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Exhibition: The National Wool Museum’s Exhibition of Hope

National Wool Museum
2 October 2021 – 15 January 2022
Cost Free
Suitability All
Booking Booking a general admission National Wool Museum ticket is essential to view the exhibition.
The National Wool Museum’s Exhibition of Hope

Lockdown, April 2020: we wanted to mark the hope shown by our key workers, throughout this dark time.

We began with the rainbow, the symbol adopted in celebration of these heroes. So, we invited people to join us, knitting, felting or crocheting 20cm/8" coloured squares to make a celebratory rainbow blanket.

Word got out. People in every corner of Wales joined us and…boom! One year on, we had over 2,000 beautiful squares in every conceivable colour and not just wool, but cotton, silk and other wonderful fibres, too. Whatever was to hand.

What began as one blanket became many, many more, each representing the rainbow, the symbol of peace, hope and light that follows darkness.

This exhibition features the work of everyone involved, volunteers and members of our Amgueddfa Cymru team, too, who all knitted and stitched to bring us this warm hug in woolly form — an expression of the love that’s gone into every inch of each blanket.

After our exhibition, the blankets will make their way to charities around Wales to brighten things up for many other people, too.

Please take a look at some of the videos below:

 

Exhibition of Hope: Stories of the Squares

 

Arddangosfa Gobaith I Exhibition of Hope

 

Sincere thanks to:

  • Every person who joined us and lovingly knitted, crocheted and stitched blanket squares.
  • Penboyr School in Dre-Fach Felindre who created the beautiful rainbow artwork that accompanies the exhibition.
  • Thank you to The Ashley Family Foundation and Community Foundation Wales for their support with this project.

 

Exhibition of Hope

As we once lived through darker times

Colours lifted hearts and minds.

Violet, indigo, green and blue;

Red and orange, yellow too.

 

A vivid arch of seven strands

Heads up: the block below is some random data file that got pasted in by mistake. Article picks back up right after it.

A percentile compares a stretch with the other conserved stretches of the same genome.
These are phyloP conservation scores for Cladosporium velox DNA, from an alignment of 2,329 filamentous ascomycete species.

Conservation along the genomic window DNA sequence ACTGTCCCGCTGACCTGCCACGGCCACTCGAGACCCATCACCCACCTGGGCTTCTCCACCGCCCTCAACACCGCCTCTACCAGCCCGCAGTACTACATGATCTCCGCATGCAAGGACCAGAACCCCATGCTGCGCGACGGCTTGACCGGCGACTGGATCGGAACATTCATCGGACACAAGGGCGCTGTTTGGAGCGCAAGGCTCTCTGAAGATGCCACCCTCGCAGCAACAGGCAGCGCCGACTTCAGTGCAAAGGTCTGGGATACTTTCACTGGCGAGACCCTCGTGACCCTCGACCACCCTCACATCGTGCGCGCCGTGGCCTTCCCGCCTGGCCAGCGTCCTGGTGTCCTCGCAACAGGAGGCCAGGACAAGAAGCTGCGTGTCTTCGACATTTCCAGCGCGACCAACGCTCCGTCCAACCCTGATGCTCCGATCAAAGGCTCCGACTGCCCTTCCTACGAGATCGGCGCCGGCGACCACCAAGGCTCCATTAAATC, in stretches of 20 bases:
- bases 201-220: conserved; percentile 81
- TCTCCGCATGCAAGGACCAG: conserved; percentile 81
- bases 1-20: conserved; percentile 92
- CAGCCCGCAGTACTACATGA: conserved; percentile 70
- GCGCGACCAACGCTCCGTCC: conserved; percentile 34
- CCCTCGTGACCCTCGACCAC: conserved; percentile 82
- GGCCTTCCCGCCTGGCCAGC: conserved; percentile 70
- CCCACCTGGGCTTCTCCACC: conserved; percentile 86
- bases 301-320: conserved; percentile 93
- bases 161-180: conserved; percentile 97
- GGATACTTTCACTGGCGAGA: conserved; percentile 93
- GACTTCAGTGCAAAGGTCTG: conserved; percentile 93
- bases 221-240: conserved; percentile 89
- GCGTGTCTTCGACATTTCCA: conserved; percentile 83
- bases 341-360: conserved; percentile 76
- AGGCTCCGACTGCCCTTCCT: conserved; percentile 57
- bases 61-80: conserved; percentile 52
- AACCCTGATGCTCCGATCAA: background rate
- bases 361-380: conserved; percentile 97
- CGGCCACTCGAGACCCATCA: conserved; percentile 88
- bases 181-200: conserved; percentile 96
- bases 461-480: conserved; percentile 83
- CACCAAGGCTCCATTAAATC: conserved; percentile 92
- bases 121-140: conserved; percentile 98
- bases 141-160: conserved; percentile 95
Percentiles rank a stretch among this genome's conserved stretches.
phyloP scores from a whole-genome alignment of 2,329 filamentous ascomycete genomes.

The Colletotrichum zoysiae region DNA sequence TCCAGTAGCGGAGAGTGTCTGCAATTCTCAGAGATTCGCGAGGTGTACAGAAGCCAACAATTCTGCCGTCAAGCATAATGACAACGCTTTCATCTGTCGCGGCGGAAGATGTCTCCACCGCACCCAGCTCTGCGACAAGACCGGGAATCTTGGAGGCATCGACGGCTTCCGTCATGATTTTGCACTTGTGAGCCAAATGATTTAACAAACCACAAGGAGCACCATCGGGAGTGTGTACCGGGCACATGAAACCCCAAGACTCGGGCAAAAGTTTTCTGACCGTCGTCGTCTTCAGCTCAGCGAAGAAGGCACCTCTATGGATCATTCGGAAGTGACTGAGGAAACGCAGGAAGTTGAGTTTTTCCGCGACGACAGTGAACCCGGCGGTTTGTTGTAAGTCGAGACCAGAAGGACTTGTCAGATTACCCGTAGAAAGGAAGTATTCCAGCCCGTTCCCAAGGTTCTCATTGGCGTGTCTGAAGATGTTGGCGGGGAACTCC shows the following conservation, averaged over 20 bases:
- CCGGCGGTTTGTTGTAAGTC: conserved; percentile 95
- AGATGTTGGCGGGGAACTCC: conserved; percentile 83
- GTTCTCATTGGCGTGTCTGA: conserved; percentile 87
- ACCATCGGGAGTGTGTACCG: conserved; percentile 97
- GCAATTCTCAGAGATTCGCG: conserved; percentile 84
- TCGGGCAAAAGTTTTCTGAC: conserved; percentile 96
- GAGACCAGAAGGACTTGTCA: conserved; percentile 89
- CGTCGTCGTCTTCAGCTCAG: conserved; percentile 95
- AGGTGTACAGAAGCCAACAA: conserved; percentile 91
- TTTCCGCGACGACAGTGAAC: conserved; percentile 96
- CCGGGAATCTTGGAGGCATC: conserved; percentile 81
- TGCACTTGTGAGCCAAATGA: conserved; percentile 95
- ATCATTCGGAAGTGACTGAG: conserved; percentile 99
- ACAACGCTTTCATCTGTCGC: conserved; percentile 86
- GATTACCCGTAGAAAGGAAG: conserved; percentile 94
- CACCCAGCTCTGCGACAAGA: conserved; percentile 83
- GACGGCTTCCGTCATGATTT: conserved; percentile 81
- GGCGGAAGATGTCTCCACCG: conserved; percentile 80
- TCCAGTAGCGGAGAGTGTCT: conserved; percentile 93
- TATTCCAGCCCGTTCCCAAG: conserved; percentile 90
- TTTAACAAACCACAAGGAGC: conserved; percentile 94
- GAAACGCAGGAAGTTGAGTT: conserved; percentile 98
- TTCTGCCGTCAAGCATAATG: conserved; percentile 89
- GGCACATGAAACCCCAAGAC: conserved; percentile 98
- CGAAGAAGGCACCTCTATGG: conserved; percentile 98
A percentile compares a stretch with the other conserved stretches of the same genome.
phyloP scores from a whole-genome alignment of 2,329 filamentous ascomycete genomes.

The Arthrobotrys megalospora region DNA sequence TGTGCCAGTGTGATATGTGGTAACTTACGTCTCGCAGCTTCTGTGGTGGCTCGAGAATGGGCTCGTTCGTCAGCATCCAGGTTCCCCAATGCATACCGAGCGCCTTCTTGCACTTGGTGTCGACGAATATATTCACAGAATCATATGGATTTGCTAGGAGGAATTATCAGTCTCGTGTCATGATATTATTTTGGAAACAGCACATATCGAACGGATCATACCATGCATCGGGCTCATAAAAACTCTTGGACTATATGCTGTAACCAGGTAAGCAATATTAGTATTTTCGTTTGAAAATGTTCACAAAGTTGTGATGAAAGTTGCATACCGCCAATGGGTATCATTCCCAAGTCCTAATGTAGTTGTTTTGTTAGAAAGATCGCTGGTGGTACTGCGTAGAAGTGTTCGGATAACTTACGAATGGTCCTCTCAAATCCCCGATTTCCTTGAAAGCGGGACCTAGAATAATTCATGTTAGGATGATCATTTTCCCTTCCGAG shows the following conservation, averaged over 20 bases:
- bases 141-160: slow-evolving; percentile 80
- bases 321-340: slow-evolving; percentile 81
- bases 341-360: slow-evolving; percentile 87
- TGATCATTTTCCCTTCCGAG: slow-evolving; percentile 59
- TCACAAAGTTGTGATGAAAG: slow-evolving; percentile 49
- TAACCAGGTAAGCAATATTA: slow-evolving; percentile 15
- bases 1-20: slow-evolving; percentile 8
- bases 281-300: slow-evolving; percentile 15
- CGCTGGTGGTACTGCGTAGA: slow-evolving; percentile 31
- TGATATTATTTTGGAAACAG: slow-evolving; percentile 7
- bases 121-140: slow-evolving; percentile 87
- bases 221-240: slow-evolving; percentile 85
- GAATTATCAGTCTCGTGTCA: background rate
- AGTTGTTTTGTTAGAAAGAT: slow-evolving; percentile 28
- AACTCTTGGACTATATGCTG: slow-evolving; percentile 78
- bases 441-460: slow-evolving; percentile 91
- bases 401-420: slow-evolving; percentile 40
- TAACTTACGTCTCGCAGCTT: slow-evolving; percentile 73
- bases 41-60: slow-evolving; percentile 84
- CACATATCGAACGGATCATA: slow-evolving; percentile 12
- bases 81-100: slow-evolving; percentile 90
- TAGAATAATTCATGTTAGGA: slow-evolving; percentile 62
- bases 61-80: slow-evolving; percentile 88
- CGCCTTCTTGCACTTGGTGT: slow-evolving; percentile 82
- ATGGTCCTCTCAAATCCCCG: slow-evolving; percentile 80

Gave hope and thanks across the land.

Hung in windows and on doors;

Painted walls and pavement floors.

 

A symbol for those doing deeds

That helped all those who were in need.

Carrying out essential tasks

In gloves and visors, gowns and masks.

 

This patchwork quilt that many made

Serves to remind, as memories fade:

That after every horrid storm,

Hopeful rainbows always form.

 

Stephen Williams, Museum Assistant, National Wool Museum.

 

Arddangosfa Gobaith

Yn gyson, drwy’r amseroedd du,

 Lliwiau wnaeth ein codi.

Enfys o arlliwiau lu –

Yn fwa yn ein clymu.

 

Cymuned yn un mewn gwaith

Yn rhoi gobaith drwy glytwaith

Blancedi’n lliwiau hardd di-ri –

Pob sgwâr yn adrodd stori.

 

Dal i droi mae olwyn bywyd

A chymuned yn galon ein byd.

Unwn i gofio, diolch ac erfyn

 Y daw na eto haul ar fryn.

Anon.

 

Read more about the Exhibition of Hope on our blog page:

 

More stories of the squares:

Marie: 

I took part in the knitting because I felt that the lovely colours of a rainbow would cheer up people during this horrendous pandemic and beyond.

It helped me to use the acrylic yarn which I had bought for my friend living in the Seychelles (I couldn't go there because of the pandemic) to put the yarn to a very good project.

I may now be able to travel abroad next year instead. 

Marie
Marie

 

Aeres:

Knitting the squares for the rainbow blanket helped me a lot during lockdown and it gave me a sense of belonging and achievement, knowing I was involved with something important and helping those in need.

I enjoyed knitting the squares so much, I went onto knit a second lot, approximately 130 squares in total.

I have since moved onto knitting Twiddle Muffs for Dementia - so definitely got the knitting bug - that I can say has stemmed from working on the rainbow 🌈 blanket. 

Looking forward to visiting the museum and seeing the finished piece in the 'Arddangosfa Gobaith'. 

Aeres Ingram
Aeres Ingram

 

Ruth: 

I took up crochet just before lockdown and it really helped me stay focused on studying for my MBA as it was an outlet, I could do on my own that was calming.

I wanted to focus on a project to show how much crochet has helped me stay centered during lockdown.

I also worked at the National Waterfront Museum and wanted to test myself and see if I could create a completely original pattern which is something I hadn’t done before taking part in this exhibition. 

Fibre art is so calming and can help so many people and I wanted to join the collection of crafters in creating this exhibition. And I am so excited to see the finished product. 

Ruth Melton
Ruth Melton
Ruth
Ruth

 

Diana:

I was born just after the Second World War as my Father had been sent abroad for the duration of the War. I had the usual childhood illnesses but I do remember as a child having Asian Flu and my Mother, Father and myself were really ill but we came through it. 

The virus which is circulating at the moment is the worst in my memory as not only does it cause severe illness and often death it has also caused mental problems with isolation and deprivation of contact with family and friends. 

Thank goodness for our wonderful Health Service and for the contact that can come from telephone calls and modern technology. 

I have been keeping busy helping to knit and sew together some of the rainbow squares, made by the volunteers of the Wool Museum into blankets for the Exhibition of Hope, which I believe will take place later his year  

Let us all look forward to the day when this horrible virus can be eradicated, we can return to some sort of “normal” and meet up with all our family and friends again. 

Diana
Diana

Hope to see you all soon, 

Diana.

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